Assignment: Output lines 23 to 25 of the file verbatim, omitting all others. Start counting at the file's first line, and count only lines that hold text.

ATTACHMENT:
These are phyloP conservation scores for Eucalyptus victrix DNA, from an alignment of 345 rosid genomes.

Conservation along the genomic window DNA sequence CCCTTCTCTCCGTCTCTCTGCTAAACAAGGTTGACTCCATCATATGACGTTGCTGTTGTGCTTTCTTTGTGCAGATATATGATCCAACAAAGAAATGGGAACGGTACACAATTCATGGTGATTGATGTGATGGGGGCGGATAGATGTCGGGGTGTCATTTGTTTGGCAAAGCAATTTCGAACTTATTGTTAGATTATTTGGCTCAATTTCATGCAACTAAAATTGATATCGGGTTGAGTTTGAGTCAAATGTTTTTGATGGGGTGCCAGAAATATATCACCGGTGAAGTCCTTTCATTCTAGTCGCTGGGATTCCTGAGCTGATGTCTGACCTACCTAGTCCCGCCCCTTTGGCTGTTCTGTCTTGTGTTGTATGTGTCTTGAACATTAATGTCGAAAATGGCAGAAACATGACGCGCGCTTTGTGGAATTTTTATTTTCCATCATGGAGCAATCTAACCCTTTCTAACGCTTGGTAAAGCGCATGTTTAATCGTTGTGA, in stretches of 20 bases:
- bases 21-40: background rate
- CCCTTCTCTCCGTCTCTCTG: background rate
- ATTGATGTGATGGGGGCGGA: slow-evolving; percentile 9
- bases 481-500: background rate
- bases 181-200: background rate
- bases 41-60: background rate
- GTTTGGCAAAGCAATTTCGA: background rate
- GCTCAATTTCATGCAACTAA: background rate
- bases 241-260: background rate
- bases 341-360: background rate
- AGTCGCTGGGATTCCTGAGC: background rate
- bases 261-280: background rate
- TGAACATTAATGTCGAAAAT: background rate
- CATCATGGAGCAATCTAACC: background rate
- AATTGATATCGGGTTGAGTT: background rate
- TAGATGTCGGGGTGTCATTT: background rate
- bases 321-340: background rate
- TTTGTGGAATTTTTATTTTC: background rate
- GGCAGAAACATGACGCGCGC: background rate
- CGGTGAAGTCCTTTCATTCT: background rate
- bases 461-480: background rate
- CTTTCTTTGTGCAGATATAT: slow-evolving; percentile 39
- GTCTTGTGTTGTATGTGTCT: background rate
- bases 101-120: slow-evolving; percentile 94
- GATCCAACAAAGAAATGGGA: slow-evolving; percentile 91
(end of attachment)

- bases 461-480: background rate
- CTTTCTTTGTGCAGATATAT: slow-evolving; percentile 39
- GTCTTGTGTTGTATGTGTCT: background rate